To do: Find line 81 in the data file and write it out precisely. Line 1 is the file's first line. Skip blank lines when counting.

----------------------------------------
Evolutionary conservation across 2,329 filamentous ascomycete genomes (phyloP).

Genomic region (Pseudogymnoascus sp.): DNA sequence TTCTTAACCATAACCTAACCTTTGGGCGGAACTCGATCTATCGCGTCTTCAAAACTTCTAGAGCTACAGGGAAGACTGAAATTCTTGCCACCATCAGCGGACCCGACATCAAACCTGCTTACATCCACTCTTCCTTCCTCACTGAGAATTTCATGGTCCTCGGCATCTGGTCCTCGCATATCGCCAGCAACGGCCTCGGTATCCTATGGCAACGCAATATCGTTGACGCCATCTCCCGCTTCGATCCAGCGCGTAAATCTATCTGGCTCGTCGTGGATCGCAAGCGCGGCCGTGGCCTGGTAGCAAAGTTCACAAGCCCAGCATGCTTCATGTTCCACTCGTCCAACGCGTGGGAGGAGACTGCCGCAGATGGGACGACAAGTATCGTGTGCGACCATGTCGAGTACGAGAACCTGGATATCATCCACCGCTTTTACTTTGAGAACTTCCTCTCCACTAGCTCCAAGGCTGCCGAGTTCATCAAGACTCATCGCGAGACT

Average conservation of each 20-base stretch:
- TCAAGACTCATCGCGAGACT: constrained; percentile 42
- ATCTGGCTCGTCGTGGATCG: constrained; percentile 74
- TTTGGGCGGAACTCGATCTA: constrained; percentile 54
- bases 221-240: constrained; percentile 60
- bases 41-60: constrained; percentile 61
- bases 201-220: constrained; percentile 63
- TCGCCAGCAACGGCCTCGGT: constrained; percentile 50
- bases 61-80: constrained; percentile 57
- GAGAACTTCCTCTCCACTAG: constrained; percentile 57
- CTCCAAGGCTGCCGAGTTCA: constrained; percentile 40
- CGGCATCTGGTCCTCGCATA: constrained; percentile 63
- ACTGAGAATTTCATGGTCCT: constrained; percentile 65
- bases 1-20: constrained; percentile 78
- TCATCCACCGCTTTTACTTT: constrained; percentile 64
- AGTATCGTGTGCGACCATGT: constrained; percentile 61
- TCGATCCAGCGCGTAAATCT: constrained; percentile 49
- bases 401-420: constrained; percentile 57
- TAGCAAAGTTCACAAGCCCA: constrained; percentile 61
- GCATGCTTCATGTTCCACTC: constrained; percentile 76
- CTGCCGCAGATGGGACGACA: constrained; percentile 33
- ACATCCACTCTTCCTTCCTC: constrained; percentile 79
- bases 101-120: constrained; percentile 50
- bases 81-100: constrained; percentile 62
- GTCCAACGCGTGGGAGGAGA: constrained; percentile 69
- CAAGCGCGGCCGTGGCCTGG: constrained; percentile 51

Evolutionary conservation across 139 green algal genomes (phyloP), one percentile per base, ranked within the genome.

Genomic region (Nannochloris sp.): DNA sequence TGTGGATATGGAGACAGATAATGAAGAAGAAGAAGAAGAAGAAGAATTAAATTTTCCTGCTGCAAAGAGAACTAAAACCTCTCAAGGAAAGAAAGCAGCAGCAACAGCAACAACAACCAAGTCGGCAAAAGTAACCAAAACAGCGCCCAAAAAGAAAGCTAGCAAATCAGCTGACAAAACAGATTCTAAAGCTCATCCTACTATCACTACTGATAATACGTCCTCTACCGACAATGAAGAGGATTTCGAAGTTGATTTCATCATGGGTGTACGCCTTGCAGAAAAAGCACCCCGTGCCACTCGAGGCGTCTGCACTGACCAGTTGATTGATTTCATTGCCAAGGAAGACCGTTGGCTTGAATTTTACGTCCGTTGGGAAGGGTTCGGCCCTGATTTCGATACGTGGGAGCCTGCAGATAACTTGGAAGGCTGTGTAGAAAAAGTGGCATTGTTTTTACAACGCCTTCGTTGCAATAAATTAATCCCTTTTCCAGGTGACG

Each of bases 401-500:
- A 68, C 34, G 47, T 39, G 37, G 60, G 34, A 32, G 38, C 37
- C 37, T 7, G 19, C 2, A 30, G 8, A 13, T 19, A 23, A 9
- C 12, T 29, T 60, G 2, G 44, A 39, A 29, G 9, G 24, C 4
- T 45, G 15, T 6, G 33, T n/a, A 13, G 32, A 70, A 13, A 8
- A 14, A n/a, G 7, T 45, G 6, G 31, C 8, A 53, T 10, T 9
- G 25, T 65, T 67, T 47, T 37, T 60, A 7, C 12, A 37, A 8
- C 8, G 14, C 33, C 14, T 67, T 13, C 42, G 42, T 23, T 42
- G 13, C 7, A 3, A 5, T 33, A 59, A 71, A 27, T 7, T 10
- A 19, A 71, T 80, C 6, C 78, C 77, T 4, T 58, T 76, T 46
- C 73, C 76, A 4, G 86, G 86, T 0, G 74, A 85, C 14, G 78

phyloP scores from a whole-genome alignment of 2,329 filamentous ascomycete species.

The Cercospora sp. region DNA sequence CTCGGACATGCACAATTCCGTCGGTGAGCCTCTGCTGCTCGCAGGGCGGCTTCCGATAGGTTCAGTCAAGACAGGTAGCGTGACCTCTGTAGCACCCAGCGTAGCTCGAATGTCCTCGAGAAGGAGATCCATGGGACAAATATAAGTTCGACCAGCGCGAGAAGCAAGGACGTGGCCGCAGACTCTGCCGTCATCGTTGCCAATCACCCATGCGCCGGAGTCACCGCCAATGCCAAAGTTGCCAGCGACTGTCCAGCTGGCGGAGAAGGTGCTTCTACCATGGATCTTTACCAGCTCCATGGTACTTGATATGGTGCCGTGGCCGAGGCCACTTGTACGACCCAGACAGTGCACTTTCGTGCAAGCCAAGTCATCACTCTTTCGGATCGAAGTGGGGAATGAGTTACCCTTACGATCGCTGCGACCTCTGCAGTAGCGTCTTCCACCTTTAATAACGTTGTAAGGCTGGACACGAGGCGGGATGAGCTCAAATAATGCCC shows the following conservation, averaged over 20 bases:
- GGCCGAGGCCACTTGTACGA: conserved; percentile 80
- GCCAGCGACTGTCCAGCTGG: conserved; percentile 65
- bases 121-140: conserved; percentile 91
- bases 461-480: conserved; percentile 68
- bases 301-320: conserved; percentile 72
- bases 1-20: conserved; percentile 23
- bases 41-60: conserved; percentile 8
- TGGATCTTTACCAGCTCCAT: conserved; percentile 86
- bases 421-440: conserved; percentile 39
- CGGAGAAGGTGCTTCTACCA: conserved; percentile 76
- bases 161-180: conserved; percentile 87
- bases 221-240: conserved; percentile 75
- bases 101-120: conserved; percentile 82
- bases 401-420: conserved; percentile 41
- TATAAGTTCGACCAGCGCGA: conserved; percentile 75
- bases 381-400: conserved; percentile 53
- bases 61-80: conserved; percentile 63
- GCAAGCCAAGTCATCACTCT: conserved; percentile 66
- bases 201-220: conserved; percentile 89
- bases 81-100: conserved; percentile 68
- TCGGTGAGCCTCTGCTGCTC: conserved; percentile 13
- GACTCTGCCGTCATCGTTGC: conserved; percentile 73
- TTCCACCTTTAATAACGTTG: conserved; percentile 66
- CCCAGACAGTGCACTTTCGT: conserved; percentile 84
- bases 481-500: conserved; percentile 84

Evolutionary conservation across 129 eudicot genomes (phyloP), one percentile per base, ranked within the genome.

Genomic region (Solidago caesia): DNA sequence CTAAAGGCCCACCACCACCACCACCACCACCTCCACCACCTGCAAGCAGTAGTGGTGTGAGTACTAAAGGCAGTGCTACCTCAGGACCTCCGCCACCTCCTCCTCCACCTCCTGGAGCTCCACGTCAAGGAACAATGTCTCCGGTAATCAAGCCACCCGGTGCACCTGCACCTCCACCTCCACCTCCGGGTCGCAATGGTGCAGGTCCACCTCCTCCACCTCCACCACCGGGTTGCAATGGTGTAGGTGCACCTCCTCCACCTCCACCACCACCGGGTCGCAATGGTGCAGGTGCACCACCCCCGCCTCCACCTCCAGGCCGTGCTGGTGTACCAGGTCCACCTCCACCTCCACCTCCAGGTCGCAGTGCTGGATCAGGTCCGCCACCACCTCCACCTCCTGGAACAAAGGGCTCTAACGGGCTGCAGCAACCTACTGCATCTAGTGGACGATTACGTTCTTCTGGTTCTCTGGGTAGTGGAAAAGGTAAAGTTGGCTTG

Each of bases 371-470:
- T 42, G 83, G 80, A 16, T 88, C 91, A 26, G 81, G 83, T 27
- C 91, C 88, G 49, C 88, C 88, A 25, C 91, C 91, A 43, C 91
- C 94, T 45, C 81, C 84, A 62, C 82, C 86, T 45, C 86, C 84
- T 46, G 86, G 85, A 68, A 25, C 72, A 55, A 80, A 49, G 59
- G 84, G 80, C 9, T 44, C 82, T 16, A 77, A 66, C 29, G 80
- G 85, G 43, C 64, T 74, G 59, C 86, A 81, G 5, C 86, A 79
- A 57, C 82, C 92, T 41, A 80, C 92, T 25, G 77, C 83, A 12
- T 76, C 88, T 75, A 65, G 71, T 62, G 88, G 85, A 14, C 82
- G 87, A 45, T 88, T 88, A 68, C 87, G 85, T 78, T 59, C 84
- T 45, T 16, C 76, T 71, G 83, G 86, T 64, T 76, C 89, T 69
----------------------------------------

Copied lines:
- T 45, T 16, C 76, T 71, G 83, G 86, T 64, T 76, C 89, T 69